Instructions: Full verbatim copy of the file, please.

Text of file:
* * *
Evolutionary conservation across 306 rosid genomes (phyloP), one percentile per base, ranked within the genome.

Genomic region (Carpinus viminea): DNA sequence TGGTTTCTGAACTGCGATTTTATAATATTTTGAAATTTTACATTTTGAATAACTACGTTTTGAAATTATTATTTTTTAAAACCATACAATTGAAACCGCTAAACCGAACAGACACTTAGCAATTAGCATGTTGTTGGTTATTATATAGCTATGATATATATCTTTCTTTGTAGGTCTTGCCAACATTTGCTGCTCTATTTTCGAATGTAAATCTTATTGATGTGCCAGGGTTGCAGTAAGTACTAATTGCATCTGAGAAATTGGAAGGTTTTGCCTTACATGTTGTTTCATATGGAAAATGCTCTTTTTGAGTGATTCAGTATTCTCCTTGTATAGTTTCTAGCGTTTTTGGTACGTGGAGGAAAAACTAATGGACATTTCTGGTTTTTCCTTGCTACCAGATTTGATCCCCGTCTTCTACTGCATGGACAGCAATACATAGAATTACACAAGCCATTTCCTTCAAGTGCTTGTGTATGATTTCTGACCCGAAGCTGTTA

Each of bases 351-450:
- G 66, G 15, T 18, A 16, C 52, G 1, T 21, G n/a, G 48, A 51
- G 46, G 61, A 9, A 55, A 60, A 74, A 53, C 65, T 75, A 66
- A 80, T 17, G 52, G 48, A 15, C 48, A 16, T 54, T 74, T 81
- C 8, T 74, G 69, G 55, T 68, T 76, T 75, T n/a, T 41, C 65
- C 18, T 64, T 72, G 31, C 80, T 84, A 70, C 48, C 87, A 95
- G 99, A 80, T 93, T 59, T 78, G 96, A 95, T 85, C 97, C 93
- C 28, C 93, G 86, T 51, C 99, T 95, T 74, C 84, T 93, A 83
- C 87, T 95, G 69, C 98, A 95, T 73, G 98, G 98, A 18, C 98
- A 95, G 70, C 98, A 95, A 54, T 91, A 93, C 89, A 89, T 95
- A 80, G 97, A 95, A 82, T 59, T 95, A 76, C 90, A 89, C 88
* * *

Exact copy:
Evolutionary conservation across 306 rosid genomes (phyloP), one percentile per base, ranked within the genome.

Genomic region (Carpinus viminea): DNA sequence TGGTTTCTGAACTGCGATTTTATAATATTTTGAAATTTTACATTTTGAATAACTACGTTTTGAAATTATTATTTTTTAAAACCATACAATTGAAACCGCTAAACCGAACAGACACTTAGCAATTAGCATGTTGTTGGTTATTATATAGCTATGATATATATCTTTCTTTGTAGGTCTTGCCAACATTTGCTGCTCTATTTTCGAATGTAAATCTTATTGATGTGCCAGGGTTGCAGTAAGTACTAATTGCATCTGAGAAATTGGAAGGTTTTGCCTTACATGTTGTTTCATATGGAAAATGCTCTTTTTGAGTGATTCAGTATTCTCCTTGTATAGTTTCTAGCGTTTTTGGTACGTGGAGGAAAAACTAATGGACATTTCTGGTTTTTCCTTGCTACCAGATTTGATCCCCGTCTTCTACTGCATGGACAGCAATACATAGAATTACACAAGCCATTTCCTTCAAGTGCTTGTGTATGATTTCTGACCCGAAGCTGTTA

Each of bases 351-450:
- G 66, G 15, T 18, A 16, C 52, G 1, T 21, G n/a, G 48, A 51
- G 46, G 61, A 9, A 55, A 60, A 74, A 53, C 65, T 75, A 66
- A 80, T 17, G 52, G 48, A 15, C 48, A 16, T 54, T 74, T 81
- C 8, T 74, G 69, G 55, T 68, T 76, T 75, T n/a, T 41, C 65
- C 18, T 64, T 72, G 31, C 80, T 84, A 70, C 48, C 87, A 95
- G 99, A 80, T 93, T 59, T 78, G 96, A 95, T 85, C 97, C 93
- C 28, C 93, G 86, T 51, C 99, T 95, T 74, C 84, T 93, A 83
- C 87, T 95, G 69, C 98, A 95, T 73, G 98, G 98, A 18, C 98
- A 95, G 70, C 98, A 95, A 54, T 91, A 93, C 89, A 89, T 95
- A 80, G 97, A 95, A 82, T 59, T 95, A 76, C 90, A 89, C 88